Nathan Mayer Rothschild, the banking family’s 19th-century patriarch, and James William Freshfield, founder of Freshfields, the top City law firm, benefited financially from slavery, records from the National Archives show, even though both have often been portrayed as opponents of slavery. Far from being a matter of distant history, slavery remains a highly contentious issue in the US, where Rothschild and Freshfields are both active.
Companies alleged to have links to past slave injustices have come under pressure to make restitution.
JPMorgan, the investment bank, set up a $5m scholarship fund for black students studying in Louisiana after apologising in 2005 for the company’s historic links to slavery.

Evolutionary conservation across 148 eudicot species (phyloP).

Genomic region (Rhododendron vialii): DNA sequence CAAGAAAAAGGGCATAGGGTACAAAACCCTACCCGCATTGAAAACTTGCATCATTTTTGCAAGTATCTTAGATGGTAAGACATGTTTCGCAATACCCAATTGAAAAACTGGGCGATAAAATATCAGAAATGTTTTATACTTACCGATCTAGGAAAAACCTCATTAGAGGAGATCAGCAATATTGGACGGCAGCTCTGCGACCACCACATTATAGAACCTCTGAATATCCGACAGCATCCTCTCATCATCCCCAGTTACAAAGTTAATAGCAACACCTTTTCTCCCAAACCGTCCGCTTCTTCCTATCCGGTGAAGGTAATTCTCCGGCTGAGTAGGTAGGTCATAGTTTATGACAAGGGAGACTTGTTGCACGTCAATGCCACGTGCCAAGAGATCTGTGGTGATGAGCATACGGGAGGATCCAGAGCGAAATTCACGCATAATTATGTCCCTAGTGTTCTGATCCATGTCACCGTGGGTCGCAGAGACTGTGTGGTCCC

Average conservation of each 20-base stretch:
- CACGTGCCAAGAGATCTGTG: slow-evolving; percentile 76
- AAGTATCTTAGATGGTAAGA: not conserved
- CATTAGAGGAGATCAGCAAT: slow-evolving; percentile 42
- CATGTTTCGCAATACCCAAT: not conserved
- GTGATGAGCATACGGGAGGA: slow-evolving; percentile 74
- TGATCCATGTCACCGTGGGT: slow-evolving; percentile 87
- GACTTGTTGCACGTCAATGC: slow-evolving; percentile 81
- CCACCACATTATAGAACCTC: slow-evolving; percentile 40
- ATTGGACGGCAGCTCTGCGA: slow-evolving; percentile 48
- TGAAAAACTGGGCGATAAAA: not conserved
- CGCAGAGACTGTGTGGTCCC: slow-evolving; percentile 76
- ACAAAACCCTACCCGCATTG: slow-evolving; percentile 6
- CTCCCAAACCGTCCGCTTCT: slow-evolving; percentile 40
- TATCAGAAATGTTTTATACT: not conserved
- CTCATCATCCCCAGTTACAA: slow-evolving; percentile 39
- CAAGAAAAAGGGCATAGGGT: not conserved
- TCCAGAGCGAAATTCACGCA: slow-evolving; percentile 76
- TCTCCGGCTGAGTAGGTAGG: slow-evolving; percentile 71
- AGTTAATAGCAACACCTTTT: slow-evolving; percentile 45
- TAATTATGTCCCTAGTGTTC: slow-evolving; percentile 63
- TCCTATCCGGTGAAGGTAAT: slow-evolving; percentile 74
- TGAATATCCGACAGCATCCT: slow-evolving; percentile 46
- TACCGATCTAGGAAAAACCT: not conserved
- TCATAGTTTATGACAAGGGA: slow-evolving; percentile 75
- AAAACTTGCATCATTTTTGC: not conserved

The archival documents have already prompted one of the banks named in the records to take action in the US.
When the FT approached Royal Bank of Scotland with information about its predecessor’s links with slavery, the bank researched the claim, updated its own archives and amended the disclosures of past slave connections that it had previously lodged with the Chicago authorities.
But it is the disclosures about Mr Rothschild and Mr Freshfield that are likely to prompt the biggest stir.
In the case of Mr Rothschild, the documents reveal for the first time that he made personal gains by using slaves as collateral in banking dealings with a slave owner.